Advocating for animals during COVID-19... read more

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The Ottawa Animal Advocate

Stronger Together: OHS Emergency Partner Support Program Helping More Homeless Animals

Two cute puppies

During the ongoing public health crisis, the OHS has remained dedicated to helping animals in need. The OHS has helped animals in distress in its care, in the community, and has now expanded its work to help its committed animal welfare partners, in order that they too can continue to meet the needs of Ottawa's animals.

Many groups are experiencing significant challenges and are struggling to meet the needs of the animals in their care. In response to this need, the OHS launched the Emergency Partner Support Program and began offering support at the beginning of June.

Thanks to donors, the OHS is providing resources ranging from small grants, food, litter, and other support such as behaviour consultations, staff support, animal intake and transportation assistance to the partners we work with the most. In the coming weeks, the program will expand to a wider list of partners, to support an even greater number of animals.

Through the coming months of this crisis, OHS and its partners will continue caring for thousands of cats, dogs and small animals, not just the ones that arrive at the OHS.

Changing Times: OHS Continues Urgent Efforts

In the span of a few months, the world has seen unprecedented change, and the OHS has not been immune to this change. All in-person events have been cancelled, shelter intake has been reserved for animals that are sick, injured or in distress and adoptions have become physically-distanced and appointed-based, among many other changes.

Since the onset of the pandemic, hundreds of animals have continued to be admitted to the OHS in urgent need of care. The top priority is ensuring that the OHS can care for animals in need in a way that's safe for staff, volunteers, clients and, of course, the animals. Meeting this priority means intake must be restricted so that the OHS is able to be there for Ottawa's most vulnerable, at-risk animals.

Pinky the cat

Pinky, a one-year-old cat who came into OHS care with an infected wound, is one of those vulnerable, at-risk animals. He received the medication needed to recover from the infection, and got a well-deserved second chance.

While the world changes and adapts in response to COVID-19, there is one thing that will never change — animals like Pinky count on you to provide them with a second chance.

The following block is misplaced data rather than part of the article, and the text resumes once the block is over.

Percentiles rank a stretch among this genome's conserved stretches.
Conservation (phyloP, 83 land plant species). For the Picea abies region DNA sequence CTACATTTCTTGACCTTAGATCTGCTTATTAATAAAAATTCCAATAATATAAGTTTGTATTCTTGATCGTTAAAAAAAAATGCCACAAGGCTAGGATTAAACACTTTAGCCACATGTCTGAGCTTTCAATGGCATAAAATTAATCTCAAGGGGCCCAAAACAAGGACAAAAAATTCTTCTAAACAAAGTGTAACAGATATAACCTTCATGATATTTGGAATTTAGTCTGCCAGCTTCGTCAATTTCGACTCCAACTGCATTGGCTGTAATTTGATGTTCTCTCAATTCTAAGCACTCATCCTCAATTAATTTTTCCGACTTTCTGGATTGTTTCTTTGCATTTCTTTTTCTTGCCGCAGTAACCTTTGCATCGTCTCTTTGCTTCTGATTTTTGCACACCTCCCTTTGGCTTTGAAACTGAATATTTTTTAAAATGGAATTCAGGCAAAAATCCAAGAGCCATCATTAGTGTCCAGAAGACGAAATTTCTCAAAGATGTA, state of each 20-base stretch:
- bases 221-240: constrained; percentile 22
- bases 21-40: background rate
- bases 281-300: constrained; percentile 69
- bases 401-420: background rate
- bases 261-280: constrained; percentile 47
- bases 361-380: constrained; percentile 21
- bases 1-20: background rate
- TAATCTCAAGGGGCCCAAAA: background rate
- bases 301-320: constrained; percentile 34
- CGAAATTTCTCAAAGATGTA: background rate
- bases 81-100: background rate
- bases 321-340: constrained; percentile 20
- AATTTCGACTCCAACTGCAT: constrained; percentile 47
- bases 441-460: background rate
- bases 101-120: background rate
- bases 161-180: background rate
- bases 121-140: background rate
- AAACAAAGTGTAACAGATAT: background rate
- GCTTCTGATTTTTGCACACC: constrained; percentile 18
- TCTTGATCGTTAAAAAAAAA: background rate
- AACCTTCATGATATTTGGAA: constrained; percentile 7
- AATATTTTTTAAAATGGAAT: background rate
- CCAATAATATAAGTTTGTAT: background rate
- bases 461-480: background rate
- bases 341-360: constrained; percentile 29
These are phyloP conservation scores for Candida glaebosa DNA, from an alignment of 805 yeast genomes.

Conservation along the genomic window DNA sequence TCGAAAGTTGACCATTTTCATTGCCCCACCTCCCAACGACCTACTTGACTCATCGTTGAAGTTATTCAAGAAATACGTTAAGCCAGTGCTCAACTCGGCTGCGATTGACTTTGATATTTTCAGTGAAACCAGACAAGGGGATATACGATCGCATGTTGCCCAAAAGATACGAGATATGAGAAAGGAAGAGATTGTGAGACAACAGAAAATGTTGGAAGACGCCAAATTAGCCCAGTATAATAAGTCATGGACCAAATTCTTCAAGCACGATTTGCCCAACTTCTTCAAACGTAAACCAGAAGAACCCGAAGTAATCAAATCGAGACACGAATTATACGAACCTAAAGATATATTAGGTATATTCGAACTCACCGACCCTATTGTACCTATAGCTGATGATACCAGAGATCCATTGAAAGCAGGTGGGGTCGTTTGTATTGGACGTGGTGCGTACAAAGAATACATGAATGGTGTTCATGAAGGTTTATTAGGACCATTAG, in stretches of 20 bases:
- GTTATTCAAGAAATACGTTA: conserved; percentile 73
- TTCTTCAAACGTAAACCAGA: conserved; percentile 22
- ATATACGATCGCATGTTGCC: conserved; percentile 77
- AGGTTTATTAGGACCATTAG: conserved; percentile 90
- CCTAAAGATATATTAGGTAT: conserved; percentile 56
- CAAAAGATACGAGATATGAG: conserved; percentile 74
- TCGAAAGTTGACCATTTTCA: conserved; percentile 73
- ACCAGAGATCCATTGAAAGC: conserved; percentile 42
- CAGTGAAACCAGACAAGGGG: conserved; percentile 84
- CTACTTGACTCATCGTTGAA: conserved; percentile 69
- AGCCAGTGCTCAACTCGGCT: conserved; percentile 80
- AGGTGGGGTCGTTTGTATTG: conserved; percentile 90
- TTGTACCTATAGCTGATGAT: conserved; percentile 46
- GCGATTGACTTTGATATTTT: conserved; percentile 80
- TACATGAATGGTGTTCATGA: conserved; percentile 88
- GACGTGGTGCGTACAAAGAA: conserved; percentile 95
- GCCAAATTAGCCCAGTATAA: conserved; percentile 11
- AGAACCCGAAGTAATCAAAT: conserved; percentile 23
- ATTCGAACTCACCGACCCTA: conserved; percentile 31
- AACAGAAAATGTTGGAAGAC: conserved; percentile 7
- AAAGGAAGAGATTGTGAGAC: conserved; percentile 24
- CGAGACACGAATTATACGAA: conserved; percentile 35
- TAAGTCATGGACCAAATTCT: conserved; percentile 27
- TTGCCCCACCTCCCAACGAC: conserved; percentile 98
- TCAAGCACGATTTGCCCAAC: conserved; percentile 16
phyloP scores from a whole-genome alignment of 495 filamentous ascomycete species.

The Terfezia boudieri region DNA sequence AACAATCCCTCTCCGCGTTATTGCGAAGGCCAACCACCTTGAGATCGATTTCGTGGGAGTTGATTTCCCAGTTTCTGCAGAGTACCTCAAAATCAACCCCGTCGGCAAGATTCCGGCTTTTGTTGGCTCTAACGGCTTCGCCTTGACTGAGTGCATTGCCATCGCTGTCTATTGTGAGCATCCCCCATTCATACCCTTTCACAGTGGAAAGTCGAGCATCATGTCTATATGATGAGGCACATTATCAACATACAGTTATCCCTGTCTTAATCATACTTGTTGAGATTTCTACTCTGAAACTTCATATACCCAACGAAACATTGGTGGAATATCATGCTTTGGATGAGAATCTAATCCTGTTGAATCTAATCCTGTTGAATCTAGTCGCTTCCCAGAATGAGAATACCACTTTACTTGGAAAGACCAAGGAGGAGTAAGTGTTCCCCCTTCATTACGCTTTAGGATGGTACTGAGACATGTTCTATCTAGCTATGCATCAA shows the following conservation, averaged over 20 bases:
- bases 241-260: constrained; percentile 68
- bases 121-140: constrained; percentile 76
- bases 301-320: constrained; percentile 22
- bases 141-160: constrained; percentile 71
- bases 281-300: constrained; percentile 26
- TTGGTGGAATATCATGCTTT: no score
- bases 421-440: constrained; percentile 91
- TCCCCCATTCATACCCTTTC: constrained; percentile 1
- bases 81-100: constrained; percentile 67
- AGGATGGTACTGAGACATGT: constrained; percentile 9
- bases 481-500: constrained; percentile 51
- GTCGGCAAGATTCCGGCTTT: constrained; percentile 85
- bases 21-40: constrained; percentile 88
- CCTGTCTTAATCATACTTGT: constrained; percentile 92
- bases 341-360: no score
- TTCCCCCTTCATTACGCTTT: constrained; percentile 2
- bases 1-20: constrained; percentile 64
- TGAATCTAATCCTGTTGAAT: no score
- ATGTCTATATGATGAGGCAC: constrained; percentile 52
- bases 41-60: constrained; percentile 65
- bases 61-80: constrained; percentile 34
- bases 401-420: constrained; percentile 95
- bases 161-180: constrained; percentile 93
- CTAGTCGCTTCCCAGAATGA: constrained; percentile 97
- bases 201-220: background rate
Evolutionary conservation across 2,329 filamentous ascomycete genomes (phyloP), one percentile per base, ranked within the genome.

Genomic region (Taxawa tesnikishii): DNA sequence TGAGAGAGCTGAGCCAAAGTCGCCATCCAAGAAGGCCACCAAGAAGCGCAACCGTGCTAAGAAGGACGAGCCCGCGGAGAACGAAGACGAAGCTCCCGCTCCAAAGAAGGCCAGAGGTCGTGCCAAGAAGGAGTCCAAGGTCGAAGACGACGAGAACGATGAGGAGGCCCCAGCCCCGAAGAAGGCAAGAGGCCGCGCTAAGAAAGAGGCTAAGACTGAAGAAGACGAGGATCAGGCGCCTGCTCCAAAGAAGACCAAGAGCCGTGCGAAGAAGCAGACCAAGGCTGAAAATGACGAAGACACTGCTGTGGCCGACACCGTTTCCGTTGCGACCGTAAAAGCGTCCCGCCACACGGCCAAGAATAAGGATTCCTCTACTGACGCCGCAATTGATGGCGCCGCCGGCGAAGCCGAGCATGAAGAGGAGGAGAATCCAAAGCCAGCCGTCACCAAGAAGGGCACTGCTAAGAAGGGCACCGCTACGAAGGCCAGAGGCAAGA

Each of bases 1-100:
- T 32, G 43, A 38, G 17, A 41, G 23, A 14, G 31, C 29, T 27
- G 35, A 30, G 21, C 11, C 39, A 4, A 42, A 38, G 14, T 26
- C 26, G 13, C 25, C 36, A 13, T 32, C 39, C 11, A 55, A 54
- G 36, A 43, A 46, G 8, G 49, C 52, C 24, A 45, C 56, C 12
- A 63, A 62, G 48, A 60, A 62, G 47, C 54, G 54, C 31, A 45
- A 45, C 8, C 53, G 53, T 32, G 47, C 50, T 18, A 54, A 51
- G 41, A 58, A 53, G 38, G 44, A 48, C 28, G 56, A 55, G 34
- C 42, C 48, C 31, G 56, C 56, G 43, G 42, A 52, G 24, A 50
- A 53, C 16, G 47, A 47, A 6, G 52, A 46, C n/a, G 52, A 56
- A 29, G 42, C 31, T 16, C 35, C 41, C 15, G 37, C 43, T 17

Food is an Essential Service: OHS Weekly Emergency Pet Pantry

Dog looking at a bowl

COVID-19 has forced many Ottawans into financial despair. For some of these families, affording food for their pets is a huge concern. But there is hope; your generous support can fill food bowls for furry family members throughout the community.

With the help of our wonderful donors, the OHS has launched the Emergency Pet Food Bank. At no cost, pet owners in need can pick up a two-week supply of pet food every four weeks. Transportation can pose a significant barrier to those most in need, so the OHS is also distributing food through several partner agencies.

The need for support is expected to increase throughout the coming months with more pet owners requiring assistance. You can ensure emergency pet food will be available to the community throughout this crisis.

Please consider supporting the OHS Emergency Pet Food Bank by making a donation at:

Moose and Coyotes and Bears, Oh My!

Bear in a backyard

Spring and summer in Ottawa mean hot weather and more visible wildlife in urban settings. This year is no exception. The community has seen a variety of stories over the past month, including a moose in a swimming pool, bear sightings in suburbia and, sadly, coyote attacks resulting in injuries to people and the euthanasia of an aggressive coyote.

These wildlife conflicts are largely due to expanding city boundaries. As the city grows, more land is developed, and wild animals lose more habitat. With a new official city plan to be tabled this fall and city growth expected to result in 1.4 million residents over the next 25 years, these conflicts will only increase, if a better job at learning how to coexist with wild animals can't be done. How can conflicts be prevented and resolved?

  • Be careful! A bear doesn't want to see you any more than you want to see it. For those who enjoy taking photos of wildlife, do so from a safe distance — wild animals can be unpredictable and dangerous when they feel threatened.
  • Educate yourself and your family about urban animal issues. Visit OHS resources online at
  • Report wildlife concerns to the appropriate agency:
    • Coyote sightings can be reported to the Ministry of Natural Resources at 613-258-8204 for tracking purposes. If the coyote is a threat to public safety, call the Ottawa Police Services at 613-236-1222 ext. 7502;
    • Bears should be reported to the Ministry's Bear Wise program by calling 1-866-514-2327, and reported to the police if they pose an immediate danger;
    • Deer or moose should be left alone unless they are injured, trapped and cannot escape or are a threat to public safety, in which case they should be reported to the police.
  • Talk to your City counsellor about ensuring the City's plans reflect an understanding and appreciation of urban wildlife

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